The leash pulling problem can be relatively easily fixed by teaching your dog the 3 stages of the Heel command as outlined in SitStayFetch. I have copied in the text from Stage 1 of the process below, even this stage should give you good results regardless of whether you have a puppy or fully grown dog!

Stage 1

The first stage of teaching your puppy to heel is to prevent him from pulling on the leash at all.


You will need to have the collar and leash on your puppy.

Stand next to and to the right of your puppy so that you are both facing in the same direction and the puppy is sitting on your left.

Start walking forward slowly in a straight line, leading with your left leg. As soon as your puppy takes off and starts pulling on the leash, stand still and pull the leash back towards you. Do not drag the puppy back towards you. All you need to do is halt its progress.

Wait until the puppy stops, praise it and then continue walking. No command needs to be given at this stage as you are just trying to teach your puppy good manners so that it can more easily understand the Heel command when the time comes to teach it fully.

If you apply this method for ten minutes at a time and for three or four times per day then within four or five days you should be ready to move on to the next phase.

It is quite likely that you will get good results within a few minutes, at least enough that your puppy will stop pulling you all over the place. It may take longer for some older dogs who have been given a free rein, so to speak, throughout their lives to change their leash-pulling behavior.

When the SitStay Technique isn't Enough

You have to modify the way that you are training your dog slightly. When your dog starts to pull, you need to:

*Stop and give your dogs lead a few tugs, and growl the guttural growl, ("AAHH!" rather then "NO") then bring the dog back beside you.

*Start walking away again and hold a treat by your side (so that your dog knows it is there).

*Your dog should be following along side you, if it tries to jump for the treat ignore it (do not let your dog bite at your hand though).

*When your dog tires of that, and simply walks along beside you say "NAME!.....HEEL!" then reward your dog for walking beside you.

Repeat this over and over, then you should start to see the results. If you praise your dog as it comes towards you then your dog is being rewarded only for backing up (the very last action it performed). You need to reward your dog for walking freely beside you as you move off from the stand still.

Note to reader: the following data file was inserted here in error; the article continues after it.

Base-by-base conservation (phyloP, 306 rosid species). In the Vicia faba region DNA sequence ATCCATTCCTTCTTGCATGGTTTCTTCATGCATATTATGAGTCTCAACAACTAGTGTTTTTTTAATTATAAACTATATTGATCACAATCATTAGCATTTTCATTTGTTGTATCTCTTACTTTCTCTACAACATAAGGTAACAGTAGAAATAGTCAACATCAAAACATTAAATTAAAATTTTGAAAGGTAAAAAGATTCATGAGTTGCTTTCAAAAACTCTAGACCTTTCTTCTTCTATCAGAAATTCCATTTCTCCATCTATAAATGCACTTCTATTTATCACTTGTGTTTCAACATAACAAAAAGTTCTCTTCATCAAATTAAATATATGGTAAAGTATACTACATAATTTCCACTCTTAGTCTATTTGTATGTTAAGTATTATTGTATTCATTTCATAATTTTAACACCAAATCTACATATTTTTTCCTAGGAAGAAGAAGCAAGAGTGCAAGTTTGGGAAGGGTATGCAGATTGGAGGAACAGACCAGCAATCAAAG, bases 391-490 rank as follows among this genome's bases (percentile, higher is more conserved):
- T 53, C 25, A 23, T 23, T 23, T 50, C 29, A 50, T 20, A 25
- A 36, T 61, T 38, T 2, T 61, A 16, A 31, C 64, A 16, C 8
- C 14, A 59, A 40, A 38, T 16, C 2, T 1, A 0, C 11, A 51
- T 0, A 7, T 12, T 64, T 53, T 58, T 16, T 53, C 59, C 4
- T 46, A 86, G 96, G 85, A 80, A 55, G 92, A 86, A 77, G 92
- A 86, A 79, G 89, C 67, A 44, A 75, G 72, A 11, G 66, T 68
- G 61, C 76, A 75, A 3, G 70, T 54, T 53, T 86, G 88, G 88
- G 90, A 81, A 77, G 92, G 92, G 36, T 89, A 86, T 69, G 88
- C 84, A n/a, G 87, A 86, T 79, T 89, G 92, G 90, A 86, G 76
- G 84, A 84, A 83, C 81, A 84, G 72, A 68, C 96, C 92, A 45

And for the come command.

I think the best thing for you to do will be to Clicker train your dog. Review the section of the book on Clicker Training for a full description of Clicker Training. In your case, I think it is a good idea that you use a food reward training method sometimes, to help keep your dog motivated.

You can start with a food reward and gradually wean them off them by introducing a secondary reinforcement, such as a Clicker. You may think that your dog will only come to you for the food reward, however, in the process, they quickly learn what the Come command is, and what the click from the Clicker means too!

Clicker Training

If you start to train you dog with the Clicker, you will find this very helpful when your dog decides to take off. For example, The second your dog turns to look at you, you should (after teaching her what the Clicker means) click the Clicker as if to reward your dog for looking over at you. This may help entice her to make a decision to turn back again.

An example on training your dog to respond to the Clicker:

• Ask your dog to sit; for example, say "Holly....SIT!" (always use its name in front of a command as this trains them to respond to their name),

• Then when your dog obeys, click the Clicker (you can find these at most pet stores), and follow the click quickly with praise/reward.

• Be consistent with your training and be rigorous when you are training your dog.

Then for the Come command do the same thing.

*Say "NAME....COME!" and when your dog even moves a little towards you, click the Clicker and then hold out a treat (just to get your dog anticipating the Clicker as a good thing!). Pretty soon you will not need to use treats all the time, the vocal praise with the Clicker will be enough (however it is a good idea to sometimes reinforce the obedience from time to time with treats).

*It is also a good idea that you use hand signals when you are training your dog so that when your dog is in the distance, but can still see you, it will know what you are commanding and you will not have to yell.

*Practice asking your dog to come inside your home too.

*Never call your dog to you for something she will not like (e.g. a bath, or to be told off) as this will hinder your dog's trust in you.

It is very important with the Come command that you keep practicing it. In fact, I recommend this is something you practice through-out the life of your dog.